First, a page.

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dc.contributor.authorMuraya, Martha Wanjiru
dc.contributor.authorNgare, Lazarus Kinyua
dc.contributor.authorGathungu, Geofrey King’ori
dc.date.accessioned2023-08-01T09:01:34Z
dc.date.available2023-08-01T09:01:34Z
dc.date.issued2020-03
dc.identifier.citationMuraya, M. W., Ngari, L.K., & Gathungu, G.K. (2020). Colonial Roots Of Food Shortage In Kenya: The Marginalizaion Of The Agikuyu Women’s Indigenous Knowledge System On Food Crop Production. International Journal of Liberal Arts and Social Science, 8(8), 14-24.en_US
dc.identifier.issn2307-924X
dc.identifier.urihttp://ir-library.ku.ac.ke/handle/123456789/26476
dc.descriptionarticleen_US
dc.description.abstractSince pre-colonial period, the Indigenous Knowledge Systems (IKS) on food crop production have played a significant role in enhancing the supply of food in the society. This paper examines the effects of marginalization of Agikuyu Women‟s Indigenous Knowledge Systems (AWIKS) on food supply during the colonial period in Kiambu County of Kenya. This is done to show how the colonial land alienation, commercialized agriculture, and forced labor policies undermined and neglected the AWIKS on food crop production, which contributed to lack of enough food supply in the households. The findings demonstrate that due to intensive land alienation, the Agikuyu women lacked enough productive land for cultivation which led to poor crop harvest, inadequate space for food storage facilities, and increased destruction and spoilage of food crops due to poor storage. The European commercial fast growing high yield food crops were more vulnerable to increased temperatures, low rainfall, and they required high farm inputs and mechanization which were not affordable by the Agikuyu women. The paper concludes that the integration of indigenous knowledge systems and western modern scientific agricultural knowledge systems on food crop production can be an effective way of ensuring food security.en_US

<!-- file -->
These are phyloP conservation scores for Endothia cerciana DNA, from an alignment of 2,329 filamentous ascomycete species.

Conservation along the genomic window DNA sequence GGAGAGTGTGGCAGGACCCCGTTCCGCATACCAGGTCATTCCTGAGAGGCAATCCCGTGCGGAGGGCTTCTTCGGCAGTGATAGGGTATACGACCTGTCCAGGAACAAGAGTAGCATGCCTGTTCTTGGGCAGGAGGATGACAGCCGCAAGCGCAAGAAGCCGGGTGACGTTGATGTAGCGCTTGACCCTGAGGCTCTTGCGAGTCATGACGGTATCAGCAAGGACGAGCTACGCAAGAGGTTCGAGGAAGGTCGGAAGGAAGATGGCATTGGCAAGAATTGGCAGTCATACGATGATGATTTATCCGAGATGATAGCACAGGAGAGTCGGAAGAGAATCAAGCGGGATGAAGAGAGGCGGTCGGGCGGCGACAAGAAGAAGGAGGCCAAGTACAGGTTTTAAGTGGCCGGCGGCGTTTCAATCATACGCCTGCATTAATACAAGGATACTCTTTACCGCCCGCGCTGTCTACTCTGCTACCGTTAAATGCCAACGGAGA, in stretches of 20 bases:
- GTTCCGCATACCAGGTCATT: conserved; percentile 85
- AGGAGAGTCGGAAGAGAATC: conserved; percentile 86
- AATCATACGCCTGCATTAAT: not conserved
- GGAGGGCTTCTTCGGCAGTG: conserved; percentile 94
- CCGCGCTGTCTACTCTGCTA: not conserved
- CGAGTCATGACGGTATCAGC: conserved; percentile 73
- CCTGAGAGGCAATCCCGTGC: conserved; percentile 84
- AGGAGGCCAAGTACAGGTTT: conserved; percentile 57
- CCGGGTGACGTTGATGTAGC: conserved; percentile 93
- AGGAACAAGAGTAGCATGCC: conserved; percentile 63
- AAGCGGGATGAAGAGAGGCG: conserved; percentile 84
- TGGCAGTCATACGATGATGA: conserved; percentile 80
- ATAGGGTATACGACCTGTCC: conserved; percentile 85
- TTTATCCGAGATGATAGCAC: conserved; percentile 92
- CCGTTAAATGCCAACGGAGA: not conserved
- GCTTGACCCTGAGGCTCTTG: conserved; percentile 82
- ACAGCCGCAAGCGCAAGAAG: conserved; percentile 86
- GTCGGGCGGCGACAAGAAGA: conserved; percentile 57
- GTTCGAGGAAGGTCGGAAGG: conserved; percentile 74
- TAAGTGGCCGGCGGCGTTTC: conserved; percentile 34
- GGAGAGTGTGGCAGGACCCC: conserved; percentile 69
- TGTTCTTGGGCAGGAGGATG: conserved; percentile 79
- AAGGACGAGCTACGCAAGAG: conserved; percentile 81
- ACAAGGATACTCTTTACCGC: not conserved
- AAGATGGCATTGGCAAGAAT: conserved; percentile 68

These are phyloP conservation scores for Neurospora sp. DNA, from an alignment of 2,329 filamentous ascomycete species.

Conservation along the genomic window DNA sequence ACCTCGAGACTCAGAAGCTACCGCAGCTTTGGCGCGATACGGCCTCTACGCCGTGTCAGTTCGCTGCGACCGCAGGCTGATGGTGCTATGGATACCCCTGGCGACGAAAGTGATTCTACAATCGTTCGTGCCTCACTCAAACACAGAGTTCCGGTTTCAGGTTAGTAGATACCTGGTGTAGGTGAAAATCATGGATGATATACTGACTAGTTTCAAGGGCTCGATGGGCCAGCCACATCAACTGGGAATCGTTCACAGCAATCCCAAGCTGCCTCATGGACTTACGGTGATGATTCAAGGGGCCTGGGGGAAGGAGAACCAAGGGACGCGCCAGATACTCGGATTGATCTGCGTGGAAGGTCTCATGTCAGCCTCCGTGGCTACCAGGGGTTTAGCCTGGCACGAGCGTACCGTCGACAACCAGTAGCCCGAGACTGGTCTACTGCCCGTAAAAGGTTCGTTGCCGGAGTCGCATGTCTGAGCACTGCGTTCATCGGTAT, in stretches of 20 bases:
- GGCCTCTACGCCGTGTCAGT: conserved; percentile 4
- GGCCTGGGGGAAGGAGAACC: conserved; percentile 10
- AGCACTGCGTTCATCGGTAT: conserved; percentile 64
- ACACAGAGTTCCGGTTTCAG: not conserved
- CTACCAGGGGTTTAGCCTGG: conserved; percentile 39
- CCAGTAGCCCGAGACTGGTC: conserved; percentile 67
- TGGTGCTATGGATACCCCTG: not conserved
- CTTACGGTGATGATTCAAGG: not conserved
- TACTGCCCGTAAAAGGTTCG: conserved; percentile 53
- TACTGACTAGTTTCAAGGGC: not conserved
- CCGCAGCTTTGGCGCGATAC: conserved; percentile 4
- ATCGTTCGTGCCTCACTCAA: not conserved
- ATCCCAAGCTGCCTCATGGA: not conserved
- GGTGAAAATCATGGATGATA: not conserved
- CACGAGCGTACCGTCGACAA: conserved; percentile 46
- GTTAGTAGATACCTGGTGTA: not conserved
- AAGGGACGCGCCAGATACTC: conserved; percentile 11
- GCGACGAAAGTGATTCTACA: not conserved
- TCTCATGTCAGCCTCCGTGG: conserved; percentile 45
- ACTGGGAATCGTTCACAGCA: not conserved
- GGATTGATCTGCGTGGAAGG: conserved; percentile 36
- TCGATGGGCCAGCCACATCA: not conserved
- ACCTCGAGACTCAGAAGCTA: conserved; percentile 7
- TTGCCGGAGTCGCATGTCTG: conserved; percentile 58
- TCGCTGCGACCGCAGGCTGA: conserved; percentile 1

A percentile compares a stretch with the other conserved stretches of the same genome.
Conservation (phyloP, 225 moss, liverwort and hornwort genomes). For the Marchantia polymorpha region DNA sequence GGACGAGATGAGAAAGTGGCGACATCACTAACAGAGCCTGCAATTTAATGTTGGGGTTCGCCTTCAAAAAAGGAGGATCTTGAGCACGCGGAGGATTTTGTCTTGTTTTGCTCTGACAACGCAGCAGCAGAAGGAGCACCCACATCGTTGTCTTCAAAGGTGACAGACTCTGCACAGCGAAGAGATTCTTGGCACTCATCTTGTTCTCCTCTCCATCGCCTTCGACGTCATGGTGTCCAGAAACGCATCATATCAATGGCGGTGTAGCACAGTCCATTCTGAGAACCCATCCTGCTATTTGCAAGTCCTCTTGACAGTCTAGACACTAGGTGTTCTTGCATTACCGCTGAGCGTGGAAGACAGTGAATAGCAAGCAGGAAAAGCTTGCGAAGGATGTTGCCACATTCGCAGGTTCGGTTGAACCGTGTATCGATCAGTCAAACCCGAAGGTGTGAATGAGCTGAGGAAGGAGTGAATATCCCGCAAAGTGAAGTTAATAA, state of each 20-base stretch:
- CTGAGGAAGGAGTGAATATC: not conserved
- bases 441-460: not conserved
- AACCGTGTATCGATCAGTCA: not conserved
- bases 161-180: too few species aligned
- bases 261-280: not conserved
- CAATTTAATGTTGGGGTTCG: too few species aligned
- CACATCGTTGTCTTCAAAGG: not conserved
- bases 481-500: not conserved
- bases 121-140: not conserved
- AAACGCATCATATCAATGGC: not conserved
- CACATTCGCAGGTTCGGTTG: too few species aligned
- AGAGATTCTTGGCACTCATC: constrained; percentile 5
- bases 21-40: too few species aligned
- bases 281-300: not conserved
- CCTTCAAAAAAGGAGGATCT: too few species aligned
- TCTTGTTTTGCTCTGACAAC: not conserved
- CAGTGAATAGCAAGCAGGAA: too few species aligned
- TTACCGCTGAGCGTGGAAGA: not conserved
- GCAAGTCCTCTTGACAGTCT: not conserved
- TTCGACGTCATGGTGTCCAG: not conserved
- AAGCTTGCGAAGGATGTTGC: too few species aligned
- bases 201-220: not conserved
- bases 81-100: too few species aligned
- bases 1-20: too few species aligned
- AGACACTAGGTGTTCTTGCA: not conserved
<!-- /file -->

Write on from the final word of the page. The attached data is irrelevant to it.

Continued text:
dc.language.isoenen_US
dc.publisherijlassen_US
dc.subjectColonialismen_US
dc.subjectWomenen_US
dc.subjectIndigenous Knowledge Systemsen_US
dc.subjectcrop productionen_US
dc.subjectFood shortageen_US
dc.subjectmarginalizationen_US
dc.titleColonial Roots of Food Shortage in Kenya: The Marginalizaion of the Agikuyu Women’s Indigenous Knowledge System on Food Crop Productionen_US
dc.typeArticleen_US


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